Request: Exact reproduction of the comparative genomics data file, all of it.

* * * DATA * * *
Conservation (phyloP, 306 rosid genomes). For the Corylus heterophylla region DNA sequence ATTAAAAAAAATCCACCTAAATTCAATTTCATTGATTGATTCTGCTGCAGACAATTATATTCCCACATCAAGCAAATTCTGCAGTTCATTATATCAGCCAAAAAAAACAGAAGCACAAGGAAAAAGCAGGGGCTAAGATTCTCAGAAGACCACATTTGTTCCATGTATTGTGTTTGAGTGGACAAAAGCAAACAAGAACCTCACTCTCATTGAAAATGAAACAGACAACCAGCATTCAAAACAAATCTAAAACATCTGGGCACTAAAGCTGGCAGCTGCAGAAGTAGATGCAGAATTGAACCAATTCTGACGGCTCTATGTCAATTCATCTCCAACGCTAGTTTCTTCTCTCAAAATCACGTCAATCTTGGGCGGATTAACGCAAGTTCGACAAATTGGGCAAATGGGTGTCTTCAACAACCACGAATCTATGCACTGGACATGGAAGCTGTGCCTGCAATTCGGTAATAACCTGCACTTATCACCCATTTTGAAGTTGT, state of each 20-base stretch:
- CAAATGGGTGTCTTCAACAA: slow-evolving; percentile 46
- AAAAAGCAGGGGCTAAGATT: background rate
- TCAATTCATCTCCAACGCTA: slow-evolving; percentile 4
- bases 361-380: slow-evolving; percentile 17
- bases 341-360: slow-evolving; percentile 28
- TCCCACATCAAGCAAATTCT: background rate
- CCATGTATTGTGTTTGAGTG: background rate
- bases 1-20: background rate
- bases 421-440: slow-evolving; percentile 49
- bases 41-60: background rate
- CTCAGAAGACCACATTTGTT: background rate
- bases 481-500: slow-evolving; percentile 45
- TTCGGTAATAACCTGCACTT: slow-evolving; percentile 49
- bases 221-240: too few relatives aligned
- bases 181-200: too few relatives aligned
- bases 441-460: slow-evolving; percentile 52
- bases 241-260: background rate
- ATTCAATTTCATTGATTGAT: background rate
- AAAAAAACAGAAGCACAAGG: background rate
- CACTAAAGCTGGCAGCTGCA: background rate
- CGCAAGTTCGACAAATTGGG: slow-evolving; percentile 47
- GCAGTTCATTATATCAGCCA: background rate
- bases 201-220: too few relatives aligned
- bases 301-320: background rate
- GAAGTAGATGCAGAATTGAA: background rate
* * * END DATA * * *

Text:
Conservation (phyloP, 306 rosid genomes). For the Corylus heterophylla region DNA sequence ATTAAAAAAAATCCACCTAAATTCAATTTCATTGATTGATTCTGCTGCAGACAATTATATTCCCACATCAAGCAAATTCTGCAGTTCATTATATCAGCCAAAAAAAACAGAAGCACAAGGAAAAAGCAGGGGCTAAGATTCTCAGAAGACCACATTTGTTCCATGTATTGTGTTTGAGTGGACAAAAGCAAACAAGAACCTCACTCTCATTGAAAATGAAACAGACAACCAGCATTCAAAACAAATCTAAAACATCTGGGCACTAAAGCTGGCAGCTGCAGAAGTAGATGCAGAATTGAACCAATTCTGACGGCTCTATGTCAATTCATCTCCAACGCTAGTTTCTTCTCTCAAAATCACGTCAATCTTGGGCGGATTAACGCAAGTTCGACAAATTGGGCAAATGGGTGTCTTCAACAACCACGAATCTATGCACTGGACATGGAAGCTGTGCCTGCAATTCGGTAATAACCTGCACTTATCACCCATTTTGAAGTTGT, state of each 20-base stretch:
- CAAATGGGTGTCTTCAACAA: slow-evolving; percentile 46
- AAAAAGCAGGGGCTAAGATT: background rate
- TCAATTCATCTCCAACGCTA: slow-evolving; percentile 4
- bases 361-380: slow-evolving; percentile 17
- bases 341-360: slow-evolving; percentile 28
- TCCCACATCAAGCAAATTCT: background rate
- CCATGTATTGTGTTTGAGTG: background rate
- bases 1-20: background rate
- bases 421-440: slow-evolving; percentile 49
- bases 41-60: background rate
- CTCAGAAGACCACATTTGTT: background rate
- bases 481-500: slow-evolving; percentile 45
- TTCGGTAATAACCTGCACTT: slow-evolving; percentile 49
- bases 221-240: too few relatives aligned
- bases 181-200: too few relatives aligned
- bases 441-460: slow-evolving; percentile 52
- bases 241-260: background rate
- ATTCAATTTCATTGATTGAT: background rate
- AAAAAAACAGAAGCACAAGG: background rate
- CACTAAAGCTGGCAGCTGCA: background rate
- CGCAAGTTCGACAAATTGGG: slow-evolving; percentile 47
- GCAGTTCATTATATCAGCCA: background rate
- bases 201-220: too few relatives aligned
- bases 301-320: background rate
- GAAGTAGATGCAGAATTGAA: background rate